In his remarks at the Mortgage Bankers Association’s annual meeting in Boston on October 25, Director Cordray signaled that mortgage servicing will continue to be a focus of CFPB supervisory and enforcement activity, with the CFPB taking a rigorous approach to compliance.  

While noting that the CFPB has seen “some progress” in compliance with CFPB mortgage servicing rules,” most notably efforts by certain servicers to adequately staff up effective compliance management programs,”  Director Cordray stated that “many troubling issues persist.”  In particular, he pointed to “[o]utdated and deficient servicing technology [that]continues to put many consumers at risk,” and said “[t]his problem is made worse by a lack of training to use their technology effectively.”  He also observed that “[t]hese shortcomings can become chronic when servicers do not implement proper system testing and auditing processes.”   Director Cordray warned servicers that “[t]o spur” improved compliance, the CFPB “will, in appropriate circumstances, be insisting on specific and credible plans from servicers describing how their information technology systems will be upgraded and improved to resolve these issues effectively.”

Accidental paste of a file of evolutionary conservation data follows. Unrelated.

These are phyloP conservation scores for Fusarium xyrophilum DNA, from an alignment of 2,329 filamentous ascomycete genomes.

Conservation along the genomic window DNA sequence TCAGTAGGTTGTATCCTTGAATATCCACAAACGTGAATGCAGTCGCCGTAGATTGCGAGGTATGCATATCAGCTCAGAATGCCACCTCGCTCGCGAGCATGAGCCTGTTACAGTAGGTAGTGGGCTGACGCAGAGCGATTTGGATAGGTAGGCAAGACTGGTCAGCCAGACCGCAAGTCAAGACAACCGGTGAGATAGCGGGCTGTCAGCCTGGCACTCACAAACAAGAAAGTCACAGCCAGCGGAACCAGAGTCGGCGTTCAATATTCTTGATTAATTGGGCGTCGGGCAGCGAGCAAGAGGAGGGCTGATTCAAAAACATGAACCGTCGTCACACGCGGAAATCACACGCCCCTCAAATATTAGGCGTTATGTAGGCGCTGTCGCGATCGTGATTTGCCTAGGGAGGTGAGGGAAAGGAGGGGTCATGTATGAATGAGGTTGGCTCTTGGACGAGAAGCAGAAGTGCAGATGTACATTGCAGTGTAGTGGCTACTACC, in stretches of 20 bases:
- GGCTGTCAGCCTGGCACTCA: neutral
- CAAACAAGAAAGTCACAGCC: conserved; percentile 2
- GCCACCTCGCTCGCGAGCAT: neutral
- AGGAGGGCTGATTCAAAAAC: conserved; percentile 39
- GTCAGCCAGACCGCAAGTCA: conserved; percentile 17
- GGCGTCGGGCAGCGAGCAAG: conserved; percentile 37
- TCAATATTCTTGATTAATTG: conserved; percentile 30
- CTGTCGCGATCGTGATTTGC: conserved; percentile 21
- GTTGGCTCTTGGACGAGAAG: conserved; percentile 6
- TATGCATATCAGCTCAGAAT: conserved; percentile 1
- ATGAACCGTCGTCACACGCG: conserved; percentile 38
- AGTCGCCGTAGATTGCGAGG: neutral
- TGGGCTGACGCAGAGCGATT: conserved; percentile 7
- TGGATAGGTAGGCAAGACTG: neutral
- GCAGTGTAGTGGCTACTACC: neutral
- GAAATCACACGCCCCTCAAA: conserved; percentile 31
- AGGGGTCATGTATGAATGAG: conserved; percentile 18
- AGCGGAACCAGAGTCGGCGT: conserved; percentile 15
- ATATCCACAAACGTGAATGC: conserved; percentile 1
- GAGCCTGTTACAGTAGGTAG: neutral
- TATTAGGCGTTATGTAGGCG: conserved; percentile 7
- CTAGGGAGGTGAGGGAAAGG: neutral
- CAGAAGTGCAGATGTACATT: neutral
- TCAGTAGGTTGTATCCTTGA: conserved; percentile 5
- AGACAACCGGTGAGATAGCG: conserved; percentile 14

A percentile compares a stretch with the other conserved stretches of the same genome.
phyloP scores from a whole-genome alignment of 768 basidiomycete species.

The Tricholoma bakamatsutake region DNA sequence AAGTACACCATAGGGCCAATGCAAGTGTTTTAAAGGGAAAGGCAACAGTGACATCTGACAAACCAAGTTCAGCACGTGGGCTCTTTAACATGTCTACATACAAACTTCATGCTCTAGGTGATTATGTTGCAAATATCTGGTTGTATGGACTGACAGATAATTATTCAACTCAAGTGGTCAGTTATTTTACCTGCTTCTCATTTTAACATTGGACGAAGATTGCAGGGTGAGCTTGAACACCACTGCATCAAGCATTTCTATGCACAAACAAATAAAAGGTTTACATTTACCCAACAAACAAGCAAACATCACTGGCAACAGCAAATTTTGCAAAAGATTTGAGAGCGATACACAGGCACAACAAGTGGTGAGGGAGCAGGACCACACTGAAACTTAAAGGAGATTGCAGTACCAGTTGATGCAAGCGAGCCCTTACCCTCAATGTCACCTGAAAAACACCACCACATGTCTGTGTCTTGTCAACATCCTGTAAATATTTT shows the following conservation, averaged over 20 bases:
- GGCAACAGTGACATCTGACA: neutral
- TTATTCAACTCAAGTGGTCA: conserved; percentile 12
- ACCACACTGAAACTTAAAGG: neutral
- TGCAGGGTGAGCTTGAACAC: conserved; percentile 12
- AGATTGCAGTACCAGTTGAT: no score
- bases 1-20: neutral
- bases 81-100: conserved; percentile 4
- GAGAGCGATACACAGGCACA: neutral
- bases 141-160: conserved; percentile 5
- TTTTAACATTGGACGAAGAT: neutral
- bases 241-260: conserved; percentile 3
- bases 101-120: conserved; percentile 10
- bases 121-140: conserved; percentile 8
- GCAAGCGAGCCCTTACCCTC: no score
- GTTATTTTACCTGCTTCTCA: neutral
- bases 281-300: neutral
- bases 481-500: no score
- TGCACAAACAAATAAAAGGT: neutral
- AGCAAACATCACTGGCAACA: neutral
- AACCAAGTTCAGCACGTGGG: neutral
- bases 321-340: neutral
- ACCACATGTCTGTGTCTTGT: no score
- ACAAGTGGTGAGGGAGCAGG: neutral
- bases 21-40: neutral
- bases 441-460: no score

Director Cordray gave a more positive message when discussing lender compliance with the final TILA-RESPA Integrated Disclosure rule.  He commented that he was “happy to report that our initial examinations seem to indicate, just as we expected, that lenders did in fact make good faith efforts to comply with the rules and generally we are finding that consumers are receiving timely and accurate Loan Estimates and Closing Disclosures.”

We have previously commented that, in our view, the CFPB is likely to seeking a rehearing of the D.C. Circuit’s decision in PHH Corporation v. CFPB by the November 25th deadline.  In his remarks, Director Cordray appeared to confirm that a CFPB petition for rehearing is likely.  He stated that “[t]he case is not final at this point” and that the CFPB “has made clear that it respectfully disagrees with the panel’s decision and is considering its options for seeking further review.”

Director Cordray also emphasized the need for companies to give “careful attention” to customer complaints.  He reminded companies of the CFPB’s use of complaints, stating that “[b]y closely analyzing complaint patterns, we can identify spikes in specific complaint types, emerging trends, issues with new and evolving products, and patterns across geographic areas, companies and consumer demographics.”  He told companies that they should “be doing the same thing, not only with our complaints and the feedback you receive directly from your own customers, but also by reviewing complaints made about others in the same markets.”